Am I less of a Lions fan than I was three years ago? Absolutely! This team - and its entire organization - has given me nothing to root for. Their games are a frustrating, joyless ordeal. And I can't even watch another, better team that might play more enjoyable football. (Believe me; I've tried to find a new team. But what fun is it to root for Pittsburgh's team? Or New York's team?) The Lions have actually drained my love of the sport right out of me.

Would I be more of a fan to blindly surrender my loyalty to a team that has given its fans an utterly inferior - and progressively worse - product for eight years? Am I not a fan because I want the team that represents my community to get better and know, deep down, that it can only be rebuilt once it's completely destroyed?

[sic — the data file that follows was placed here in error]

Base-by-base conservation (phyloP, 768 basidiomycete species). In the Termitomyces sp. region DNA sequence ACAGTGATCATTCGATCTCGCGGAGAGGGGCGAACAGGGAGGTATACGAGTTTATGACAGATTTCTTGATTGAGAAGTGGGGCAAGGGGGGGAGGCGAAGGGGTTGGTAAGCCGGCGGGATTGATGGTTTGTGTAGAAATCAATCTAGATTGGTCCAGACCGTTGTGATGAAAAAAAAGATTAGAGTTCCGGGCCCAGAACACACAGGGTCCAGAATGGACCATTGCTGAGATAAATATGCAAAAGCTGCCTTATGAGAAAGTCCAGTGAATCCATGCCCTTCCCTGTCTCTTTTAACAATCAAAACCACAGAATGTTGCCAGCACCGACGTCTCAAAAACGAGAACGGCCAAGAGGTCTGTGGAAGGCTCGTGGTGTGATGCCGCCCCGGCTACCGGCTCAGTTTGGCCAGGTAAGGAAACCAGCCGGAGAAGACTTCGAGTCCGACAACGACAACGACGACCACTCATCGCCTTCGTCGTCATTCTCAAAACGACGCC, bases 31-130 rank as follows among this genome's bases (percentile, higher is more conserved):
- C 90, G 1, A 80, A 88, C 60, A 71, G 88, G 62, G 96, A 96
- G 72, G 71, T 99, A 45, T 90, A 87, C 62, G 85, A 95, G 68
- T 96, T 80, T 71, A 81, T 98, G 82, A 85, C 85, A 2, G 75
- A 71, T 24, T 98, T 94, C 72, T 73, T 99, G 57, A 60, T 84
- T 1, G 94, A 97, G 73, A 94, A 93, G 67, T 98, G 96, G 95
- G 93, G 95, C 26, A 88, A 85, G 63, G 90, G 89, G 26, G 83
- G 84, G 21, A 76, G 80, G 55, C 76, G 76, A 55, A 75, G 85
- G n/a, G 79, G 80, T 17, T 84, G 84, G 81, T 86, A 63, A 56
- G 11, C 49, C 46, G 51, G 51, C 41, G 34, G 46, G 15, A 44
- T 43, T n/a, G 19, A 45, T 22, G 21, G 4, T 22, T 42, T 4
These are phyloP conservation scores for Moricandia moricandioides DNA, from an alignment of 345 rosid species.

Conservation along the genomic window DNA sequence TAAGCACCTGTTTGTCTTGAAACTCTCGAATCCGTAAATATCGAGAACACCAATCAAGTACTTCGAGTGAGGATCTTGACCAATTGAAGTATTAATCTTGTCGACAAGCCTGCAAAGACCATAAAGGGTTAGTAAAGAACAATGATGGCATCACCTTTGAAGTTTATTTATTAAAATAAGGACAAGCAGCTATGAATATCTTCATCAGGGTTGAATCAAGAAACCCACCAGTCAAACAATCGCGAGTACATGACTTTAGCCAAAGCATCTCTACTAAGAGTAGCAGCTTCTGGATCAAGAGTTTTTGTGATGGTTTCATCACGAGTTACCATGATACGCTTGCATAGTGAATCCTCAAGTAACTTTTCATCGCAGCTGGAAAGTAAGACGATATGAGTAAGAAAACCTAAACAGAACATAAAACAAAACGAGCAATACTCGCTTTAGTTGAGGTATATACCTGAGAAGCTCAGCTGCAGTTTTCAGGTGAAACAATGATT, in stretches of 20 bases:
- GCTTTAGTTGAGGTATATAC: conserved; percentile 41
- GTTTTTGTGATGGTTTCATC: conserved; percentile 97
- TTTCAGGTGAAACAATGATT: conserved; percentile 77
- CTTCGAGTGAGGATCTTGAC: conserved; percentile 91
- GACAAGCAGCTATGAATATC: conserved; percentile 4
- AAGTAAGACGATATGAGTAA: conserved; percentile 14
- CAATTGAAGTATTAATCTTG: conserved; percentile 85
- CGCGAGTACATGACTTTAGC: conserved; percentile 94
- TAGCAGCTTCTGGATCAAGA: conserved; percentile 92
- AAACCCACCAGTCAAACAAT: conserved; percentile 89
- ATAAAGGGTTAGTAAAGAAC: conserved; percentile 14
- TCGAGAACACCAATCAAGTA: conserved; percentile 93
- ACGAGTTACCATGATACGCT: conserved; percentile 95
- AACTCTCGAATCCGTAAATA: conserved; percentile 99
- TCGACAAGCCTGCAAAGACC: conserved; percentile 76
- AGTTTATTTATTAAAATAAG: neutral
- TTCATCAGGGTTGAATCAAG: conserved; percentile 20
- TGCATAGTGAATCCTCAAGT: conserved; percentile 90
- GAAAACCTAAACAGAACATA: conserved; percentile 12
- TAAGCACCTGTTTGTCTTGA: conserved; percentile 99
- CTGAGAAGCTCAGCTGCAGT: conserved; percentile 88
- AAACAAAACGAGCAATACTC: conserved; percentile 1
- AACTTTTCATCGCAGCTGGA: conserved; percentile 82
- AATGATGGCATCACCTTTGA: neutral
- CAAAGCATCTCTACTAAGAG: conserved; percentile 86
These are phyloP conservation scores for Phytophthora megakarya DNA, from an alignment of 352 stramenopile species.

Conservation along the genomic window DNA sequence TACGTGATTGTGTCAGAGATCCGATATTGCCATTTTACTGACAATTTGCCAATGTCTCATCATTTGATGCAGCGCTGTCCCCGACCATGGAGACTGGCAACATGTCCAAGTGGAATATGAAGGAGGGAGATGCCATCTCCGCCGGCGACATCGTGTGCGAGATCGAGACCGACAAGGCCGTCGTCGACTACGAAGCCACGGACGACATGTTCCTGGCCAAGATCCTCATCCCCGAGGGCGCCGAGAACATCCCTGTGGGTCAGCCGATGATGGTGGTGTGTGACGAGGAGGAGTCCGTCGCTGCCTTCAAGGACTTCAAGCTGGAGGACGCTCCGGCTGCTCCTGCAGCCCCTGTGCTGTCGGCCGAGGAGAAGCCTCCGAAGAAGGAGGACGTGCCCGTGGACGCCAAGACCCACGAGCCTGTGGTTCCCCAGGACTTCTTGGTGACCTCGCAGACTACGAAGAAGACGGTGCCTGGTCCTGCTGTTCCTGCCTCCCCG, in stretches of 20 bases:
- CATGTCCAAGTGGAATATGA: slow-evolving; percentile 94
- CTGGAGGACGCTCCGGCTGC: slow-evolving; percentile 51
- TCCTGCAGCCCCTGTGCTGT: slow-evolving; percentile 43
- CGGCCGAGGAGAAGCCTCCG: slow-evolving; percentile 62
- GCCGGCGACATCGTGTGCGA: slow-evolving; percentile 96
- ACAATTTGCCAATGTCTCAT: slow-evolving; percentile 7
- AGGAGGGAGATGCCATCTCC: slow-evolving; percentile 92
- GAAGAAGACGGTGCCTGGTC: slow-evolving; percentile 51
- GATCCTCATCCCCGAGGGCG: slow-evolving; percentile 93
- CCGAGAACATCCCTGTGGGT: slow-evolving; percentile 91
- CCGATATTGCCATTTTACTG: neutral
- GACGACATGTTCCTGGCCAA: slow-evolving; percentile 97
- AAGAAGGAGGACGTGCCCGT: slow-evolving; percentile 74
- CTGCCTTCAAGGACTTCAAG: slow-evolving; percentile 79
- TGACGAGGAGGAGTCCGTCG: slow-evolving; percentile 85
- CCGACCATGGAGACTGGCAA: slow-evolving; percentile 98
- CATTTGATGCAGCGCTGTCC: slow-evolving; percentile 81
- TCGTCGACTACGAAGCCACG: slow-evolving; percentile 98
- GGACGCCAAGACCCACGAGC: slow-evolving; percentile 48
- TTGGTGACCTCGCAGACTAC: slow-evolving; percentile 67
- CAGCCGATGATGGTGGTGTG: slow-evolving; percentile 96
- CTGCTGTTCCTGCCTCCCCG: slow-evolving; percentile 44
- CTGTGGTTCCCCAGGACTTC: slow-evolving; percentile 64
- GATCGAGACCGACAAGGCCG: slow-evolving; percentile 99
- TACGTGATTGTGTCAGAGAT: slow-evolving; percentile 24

Miller and Kowalski dispute that line of thinking, asserting that changes are going to be made, so there's ultimately no difference between a 1-15 and 0-16 season. No, there is every bit of difference. Other teams have gone 1-15 or 2-14 before. No team has gone winless. And if the Detroit Lions have to carry that weight around their collective necks, maybe they'll work that much harder to make us forget what a laughingstock they've been.

The fact that I'm hoping for that, that I care enough to have typed out 600 words about all this, makes me a fan. How dare someone in the media try to tell me otherwise.

Labels: , ,